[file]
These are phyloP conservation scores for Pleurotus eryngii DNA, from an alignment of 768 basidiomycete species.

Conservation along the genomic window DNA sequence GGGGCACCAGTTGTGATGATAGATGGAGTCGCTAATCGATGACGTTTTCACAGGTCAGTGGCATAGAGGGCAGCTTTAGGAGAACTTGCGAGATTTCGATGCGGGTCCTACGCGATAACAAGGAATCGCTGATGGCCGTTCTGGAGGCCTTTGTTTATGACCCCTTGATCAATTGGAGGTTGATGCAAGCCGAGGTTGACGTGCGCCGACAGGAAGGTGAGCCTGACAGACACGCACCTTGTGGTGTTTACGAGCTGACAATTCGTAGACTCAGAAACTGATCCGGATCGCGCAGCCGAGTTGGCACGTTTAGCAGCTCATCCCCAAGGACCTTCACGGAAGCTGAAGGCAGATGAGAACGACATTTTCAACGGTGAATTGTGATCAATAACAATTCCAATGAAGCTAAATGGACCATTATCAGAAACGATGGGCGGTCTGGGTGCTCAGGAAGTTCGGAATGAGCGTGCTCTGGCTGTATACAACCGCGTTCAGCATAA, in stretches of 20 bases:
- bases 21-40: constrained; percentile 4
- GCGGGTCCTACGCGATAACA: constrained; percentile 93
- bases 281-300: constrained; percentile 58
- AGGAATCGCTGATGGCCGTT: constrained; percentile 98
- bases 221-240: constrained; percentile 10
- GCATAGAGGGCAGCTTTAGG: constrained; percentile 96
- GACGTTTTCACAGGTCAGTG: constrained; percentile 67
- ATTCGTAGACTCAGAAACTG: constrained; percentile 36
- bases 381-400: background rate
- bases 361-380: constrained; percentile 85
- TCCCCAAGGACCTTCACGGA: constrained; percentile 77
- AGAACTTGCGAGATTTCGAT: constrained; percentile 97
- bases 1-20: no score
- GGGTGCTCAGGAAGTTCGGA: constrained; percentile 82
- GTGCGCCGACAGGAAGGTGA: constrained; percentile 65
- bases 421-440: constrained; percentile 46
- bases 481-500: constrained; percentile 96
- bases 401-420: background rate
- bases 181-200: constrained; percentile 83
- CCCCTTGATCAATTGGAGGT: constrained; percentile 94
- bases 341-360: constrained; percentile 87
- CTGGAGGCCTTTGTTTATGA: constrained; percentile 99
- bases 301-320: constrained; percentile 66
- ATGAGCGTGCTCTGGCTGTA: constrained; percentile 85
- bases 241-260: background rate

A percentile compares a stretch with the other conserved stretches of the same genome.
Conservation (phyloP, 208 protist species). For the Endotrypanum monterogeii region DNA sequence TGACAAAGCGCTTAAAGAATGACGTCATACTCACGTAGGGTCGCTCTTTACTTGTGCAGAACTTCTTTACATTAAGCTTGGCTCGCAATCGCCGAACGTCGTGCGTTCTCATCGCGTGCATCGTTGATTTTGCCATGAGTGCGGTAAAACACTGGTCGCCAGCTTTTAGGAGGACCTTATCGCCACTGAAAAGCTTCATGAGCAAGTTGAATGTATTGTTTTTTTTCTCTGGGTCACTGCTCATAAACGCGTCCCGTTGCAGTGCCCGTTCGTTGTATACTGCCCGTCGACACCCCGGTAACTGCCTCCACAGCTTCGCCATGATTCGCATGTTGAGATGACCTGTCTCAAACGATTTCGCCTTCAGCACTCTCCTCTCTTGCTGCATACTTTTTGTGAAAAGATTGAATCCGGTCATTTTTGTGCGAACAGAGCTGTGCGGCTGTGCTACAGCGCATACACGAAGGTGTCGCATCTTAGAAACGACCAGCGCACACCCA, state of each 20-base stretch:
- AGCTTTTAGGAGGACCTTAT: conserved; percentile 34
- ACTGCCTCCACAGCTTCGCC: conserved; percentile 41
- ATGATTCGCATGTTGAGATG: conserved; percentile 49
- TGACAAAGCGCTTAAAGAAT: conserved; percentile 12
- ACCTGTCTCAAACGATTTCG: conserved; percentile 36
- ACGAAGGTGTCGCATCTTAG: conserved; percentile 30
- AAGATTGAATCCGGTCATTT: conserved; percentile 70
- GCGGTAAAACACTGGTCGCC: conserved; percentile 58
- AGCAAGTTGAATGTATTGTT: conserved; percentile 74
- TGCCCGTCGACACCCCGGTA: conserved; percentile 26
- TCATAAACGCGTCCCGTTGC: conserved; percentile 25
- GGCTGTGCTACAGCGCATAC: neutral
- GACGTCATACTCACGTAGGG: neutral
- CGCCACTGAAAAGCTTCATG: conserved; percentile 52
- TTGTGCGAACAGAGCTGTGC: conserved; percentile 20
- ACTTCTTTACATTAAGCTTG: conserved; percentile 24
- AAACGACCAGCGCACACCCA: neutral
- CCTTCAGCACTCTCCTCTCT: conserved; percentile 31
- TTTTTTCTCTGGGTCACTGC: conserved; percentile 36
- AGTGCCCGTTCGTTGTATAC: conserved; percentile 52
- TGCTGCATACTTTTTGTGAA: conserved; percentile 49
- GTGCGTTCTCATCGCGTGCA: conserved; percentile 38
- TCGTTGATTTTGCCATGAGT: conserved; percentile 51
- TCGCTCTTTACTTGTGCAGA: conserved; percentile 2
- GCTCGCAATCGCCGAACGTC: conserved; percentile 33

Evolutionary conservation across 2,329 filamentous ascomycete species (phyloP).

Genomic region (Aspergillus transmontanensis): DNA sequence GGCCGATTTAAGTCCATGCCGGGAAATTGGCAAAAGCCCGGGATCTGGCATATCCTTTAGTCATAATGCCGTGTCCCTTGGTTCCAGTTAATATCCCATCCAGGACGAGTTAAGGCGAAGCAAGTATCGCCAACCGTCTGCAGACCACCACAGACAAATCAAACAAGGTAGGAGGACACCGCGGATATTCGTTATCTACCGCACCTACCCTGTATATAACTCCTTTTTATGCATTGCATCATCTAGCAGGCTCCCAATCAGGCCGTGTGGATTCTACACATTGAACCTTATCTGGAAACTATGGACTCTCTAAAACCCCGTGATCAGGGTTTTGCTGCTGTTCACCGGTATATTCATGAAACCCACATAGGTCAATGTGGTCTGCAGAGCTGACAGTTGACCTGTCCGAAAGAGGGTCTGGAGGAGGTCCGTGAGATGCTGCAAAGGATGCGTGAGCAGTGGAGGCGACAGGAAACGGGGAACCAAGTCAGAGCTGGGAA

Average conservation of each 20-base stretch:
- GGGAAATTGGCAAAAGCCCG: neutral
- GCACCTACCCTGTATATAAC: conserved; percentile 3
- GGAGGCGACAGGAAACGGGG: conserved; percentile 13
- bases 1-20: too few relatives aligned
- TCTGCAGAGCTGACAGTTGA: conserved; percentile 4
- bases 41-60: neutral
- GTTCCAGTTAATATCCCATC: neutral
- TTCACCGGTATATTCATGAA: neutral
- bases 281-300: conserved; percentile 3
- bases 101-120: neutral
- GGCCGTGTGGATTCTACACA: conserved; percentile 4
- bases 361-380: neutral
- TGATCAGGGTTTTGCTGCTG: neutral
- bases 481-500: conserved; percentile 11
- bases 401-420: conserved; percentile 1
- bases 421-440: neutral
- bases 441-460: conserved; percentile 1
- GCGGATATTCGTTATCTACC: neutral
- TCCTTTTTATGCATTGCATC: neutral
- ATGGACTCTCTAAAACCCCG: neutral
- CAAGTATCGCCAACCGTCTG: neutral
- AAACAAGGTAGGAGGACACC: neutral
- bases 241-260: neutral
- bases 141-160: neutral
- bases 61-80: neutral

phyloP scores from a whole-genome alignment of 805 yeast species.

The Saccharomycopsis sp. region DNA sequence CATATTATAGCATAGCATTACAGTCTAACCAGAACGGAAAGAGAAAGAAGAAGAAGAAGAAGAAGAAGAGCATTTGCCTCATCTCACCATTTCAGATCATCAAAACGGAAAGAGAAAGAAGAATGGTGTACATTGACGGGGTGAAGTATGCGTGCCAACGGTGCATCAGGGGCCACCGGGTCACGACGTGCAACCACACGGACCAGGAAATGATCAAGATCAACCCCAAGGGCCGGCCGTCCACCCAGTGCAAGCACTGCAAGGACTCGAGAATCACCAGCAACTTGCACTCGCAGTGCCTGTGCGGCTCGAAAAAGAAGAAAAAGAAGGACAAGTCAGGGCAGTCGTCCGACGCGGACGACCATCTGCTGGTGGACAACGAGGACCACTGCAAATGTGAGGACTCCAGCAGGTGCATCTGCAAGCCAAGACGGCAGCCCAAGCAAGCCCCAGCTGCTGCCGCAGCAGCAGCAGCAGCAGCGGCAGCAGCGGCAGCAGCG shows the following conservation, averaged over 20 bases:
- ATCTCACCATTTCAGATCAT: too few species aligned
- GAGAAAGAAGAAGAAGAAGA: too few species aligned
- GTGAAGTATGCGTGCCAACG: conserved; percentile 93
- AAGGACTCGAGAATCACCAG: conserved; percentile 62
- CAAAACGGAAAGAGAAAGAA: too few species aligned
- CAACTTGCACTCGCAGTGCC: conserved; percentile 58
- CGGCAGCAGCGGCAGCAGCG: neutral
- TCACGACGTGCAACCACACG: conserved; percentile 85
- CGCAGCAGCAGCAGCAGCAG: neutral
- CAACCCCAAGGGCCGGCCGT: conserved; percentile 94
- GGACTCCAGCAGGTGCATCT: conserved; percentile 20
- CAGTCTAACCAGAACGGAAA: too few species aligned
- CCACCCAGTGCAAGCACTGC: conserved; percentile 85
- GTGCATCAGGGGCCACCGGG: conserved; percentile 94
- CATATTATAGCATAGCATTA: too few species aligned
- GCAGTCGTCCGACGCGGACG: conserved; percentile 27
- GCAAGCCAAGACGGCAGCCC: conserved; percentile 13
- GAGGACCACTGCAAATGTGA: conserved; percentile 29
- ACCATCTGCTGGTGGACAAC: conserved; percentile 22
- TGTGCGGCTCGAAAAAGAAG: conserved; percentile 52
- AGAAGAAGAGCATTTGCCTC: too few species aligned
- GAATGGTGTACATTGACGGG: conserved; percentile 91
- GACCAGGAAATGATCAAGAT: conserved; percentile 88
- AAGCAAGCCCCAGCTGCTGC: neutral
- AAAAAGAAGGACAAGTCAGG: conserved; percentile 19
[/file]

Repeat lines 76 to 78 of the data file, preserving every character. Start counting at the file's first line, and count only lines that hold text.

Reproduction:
- TCCTTTTTATGCATTGCATC: neutral
- ATGGACTCTCTAAAACCCCG: neutral
- CAAGTATCGCCAACCGTCTG: neutral